China's top environment watchdog expects to be closing down serious polluters along the northeast Songhua River during a campaign this month that will inspect every factory along the polluted waterway.
The campaign, which runs through September, will target all chemical plants, paper mills, food processing companies, pharmaceutical factories and sewage treatment plants, according to the State Environmental Protection Administration (SEPA) on Tuesday.
Both the provinces of Jilin and Heilongjiang will be responsible for the campaign as the river runs through their jurisdictions. They have been ordered to inspect all factories that discharge waste into the Songhua and its tributaries.
The central government have also asked their provincial counterparts to suspend construction projects and production activity that has not undergone an environmental assessment. Companies can resume operations only after they have followed due process of assessment.
The plan calls for companies that consume too much water and cause heavy pollution to be replaced. Businesses with promising market potential but are poorly equipped to handle their waste should have their pollution control facilities upgraded.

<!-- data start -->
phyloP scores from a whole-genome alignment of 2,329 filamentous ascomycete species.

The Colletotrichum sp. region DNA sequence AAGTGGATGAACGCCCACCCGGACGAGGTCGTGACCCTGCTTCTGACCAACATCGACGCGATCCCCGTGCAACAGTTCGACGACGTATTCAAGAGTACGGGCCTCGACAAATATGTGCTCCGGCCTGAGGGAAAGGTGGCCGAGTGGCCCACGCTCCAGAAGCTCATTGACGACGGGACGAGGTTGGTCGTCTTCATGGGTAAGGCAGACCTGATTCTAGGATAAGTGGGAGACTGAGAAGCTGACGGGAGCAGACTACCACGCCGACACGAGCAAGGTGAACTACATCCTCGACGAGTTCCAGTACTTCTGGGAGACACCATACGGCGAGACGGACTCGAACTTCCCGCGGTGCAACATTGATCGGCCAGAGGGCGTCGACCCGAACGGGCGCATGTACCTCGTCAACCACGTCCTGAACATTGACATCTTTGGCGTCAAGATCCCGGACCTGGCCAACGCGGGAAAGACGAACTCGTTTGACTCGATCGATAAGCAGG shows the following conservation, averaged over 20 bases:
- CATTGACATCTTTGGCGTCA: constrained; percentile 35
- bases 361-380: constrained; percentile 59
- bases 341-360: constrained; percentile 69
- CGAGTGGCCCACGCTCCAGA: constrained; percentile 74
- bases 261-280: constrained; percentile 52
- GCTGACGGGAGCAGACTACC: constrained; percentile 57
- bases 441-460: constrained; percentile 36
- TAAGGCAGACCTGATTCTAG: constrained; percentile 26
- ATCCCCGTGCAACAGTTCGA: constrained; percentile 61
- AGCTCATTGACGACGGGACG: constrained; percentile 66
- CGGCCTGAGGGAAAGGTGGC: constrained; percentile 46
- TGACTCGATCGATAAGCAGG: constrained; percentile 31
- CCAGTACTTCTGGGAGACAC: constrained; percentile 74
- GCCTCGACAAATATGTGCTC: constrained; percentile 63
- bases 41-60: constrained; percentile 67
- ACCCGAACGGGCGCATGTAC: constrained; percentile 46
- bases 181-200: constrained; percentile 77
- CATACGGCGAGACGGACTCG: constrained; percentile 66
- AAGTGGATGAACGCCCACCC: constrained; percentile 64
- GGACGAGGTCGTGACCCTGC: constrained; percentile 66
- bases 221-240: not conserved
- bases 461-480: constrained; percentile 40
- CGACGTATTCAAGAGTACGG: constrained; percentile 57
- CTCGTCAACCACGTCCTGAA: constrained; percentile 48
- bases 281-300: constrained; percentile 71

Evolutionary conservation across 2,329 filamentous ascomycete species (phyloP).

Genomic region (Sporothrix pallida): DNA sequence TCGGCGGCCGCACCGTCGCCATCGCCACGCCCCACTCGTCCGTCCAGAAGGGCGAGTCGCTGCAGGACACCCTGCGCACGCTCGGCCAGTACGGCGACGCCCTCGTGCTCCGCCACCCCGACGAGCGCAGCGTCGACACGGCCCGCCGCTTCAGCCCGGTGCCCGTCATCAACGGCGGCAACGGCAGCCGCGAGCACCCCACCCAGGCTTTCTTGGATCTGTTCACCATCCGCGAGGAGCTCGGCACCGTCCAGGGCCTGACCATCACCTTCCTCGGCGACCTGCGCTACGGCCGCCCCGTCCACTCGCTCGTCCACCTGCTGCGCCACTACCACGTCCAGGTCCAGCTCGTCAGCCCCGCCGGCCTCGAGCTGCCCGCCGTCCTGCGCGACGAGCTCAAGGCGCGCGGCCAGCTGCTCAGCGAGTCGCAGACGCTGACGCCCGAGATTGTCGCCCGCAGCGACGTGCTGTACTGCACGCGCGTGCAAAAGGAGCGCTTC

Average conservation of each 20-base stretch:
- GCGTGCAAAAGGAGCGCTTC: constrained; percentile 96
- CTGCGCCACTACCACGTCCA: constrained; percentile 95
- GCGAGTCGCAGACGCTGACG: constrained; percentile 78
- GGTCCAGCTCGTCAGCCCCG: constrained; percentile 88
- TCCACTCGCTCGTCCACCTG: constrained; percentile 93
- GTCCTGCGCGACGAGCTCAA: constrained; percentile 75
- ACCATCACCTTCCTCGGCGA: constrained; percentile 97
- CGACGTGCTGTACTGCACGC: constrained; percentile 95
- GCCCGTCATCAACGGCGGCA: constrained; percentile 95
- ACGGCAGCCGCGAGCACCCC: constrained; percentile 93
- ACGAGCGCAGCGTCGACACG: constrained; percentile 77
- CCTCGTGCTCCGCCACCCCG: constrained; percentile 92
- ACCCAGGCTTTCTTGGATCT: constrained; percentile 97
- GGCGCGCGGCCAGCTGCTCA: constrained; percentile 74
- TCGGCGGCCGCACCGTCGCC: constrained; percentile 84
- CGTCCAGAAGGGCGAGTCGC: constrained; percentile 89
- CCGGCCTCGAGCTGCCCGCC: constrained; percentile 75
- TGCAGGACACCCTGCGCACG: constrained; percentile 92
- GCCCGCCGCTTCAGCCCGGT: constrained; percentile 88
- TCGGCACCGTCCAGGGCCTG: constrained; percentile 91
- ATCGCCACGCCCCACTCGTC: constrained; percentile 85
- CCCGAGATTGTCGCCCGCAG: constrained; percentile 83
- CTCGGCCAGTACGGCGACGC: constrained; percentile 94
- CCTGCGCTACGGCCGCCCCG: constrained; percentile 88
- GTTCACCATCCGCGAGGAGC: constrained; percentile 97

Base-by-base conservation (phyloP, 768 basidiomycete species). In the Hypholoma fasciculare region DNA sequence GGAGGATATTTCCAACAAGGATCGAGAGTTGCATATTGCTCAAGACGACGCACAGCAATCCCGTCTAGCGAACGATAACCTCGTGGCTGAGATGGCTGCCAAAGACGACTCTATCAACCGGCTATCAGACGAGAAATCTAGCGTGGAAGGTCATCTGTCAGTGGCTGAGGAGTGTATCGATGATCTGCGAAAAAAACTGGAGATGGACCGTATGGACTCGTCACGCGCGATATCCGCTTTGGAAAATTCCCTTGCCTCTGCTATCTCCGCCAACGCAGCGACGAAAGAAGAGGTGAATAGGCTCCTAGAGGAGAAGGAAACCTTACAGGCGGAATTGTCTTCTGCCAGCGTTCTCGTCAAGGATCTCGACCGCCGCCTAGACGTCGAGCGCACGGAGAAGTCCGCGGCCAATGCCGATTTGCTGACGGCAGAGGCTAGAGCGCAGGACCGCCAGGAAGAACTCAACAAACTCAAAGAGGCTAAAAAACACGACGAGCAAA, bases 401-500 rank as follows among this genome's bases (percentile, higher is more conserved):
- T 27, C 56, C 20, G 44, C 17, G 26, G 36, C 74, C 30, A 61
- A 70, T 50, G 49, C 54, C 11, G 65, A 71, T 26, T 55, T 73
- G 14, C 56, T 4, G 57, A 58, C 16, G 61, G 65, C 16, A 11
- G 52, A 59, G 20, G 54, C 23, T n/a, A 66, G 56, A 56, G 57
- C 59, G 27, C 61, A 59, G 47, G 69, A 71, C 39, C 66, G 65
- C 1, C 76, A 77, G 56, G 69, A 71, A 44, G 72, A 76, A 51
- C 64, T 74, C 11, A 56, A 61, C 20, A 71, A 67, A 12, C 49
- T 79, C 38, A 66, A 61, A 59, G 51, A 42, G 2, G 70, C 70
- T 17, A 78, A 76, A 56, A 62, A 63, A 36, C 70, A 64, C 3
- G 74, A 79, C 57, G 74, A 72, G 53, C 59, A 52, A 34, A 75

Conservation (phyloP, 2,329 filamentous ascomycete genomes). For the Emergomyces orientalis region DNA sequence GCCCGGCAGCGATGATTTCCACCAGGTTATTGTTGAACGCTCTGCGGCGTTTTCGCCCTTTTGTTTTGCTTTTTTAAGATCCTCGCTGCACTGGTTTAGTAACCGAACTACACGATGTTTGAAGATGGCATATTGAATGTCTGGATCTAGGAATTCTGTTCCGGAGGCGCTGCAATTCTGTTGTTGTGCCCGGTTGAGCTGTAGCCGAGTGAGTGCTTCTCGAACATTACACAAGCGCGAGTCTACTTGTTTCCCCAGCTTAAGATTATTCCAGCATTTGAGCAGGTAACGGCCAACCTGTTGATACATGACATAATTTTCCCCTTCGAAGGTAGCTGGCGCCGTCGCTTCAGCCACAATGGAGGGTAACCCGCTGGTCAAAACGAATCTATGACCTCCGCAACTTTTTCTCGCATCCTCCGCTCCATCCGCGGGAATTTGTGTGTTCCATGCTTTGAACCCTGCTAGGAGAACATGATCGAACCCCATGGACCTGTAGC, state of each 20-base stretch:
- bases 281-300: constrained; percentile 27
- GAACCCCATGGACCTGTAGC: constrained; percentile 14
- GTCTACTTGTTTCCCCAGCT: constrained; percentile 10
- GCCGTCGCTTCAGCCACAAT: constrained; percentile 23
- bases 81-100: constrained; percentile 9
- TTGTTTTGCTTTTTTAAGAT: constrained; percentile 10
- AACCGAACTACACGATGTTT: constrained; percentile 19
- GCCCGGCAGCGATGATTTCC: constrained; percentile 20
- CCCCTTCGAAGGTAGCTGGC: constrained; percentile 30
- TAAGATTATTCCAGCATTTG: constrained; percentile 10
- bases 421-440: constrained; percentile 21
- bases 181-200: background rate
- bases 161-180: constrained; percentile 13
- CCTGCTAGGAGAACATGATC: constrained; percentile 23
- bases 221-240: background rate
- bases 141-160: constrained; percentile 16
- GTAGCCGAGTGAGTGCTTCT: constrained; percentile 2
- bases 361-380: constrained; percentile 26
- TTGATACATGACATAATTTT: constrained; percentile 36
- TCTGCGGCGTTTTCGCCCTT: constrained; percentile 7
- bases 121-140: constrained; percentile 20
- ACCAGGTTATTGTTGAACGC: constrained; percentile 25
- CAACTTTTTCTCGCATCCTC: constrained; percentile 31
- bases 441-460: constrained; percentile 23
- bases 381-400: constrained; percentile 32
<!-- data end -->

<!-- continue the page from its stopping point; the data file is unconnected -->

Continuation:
Enterprises discharging more than 65 percent of a county's total industrial wastes will be closely monitored.
Officials who attempt to cover-up or pass the buck during the clean-up campaign will be charged with obstruction. Companies that violate environmental laws will be exposed in the media. Their managers may be prosecuted and charged with a criminal offence .
SEPA initiated the campaign following repeated chemical spills in the Songhua and its tributaries.
Ten tons of a toxic chemicals were dumped into Songhua's tributary Mangniu River in Jilin by two truck drivers from Changbaishan Jingxi Chemical Company in August.
Last November, about 100 tons of polluted waste containing benzene spilled into the Songhua River after a chemical plant explosion in Jilin. The incident forced cities along the river, including Harbin, to temporarily cut water supplies to 3.8 million people.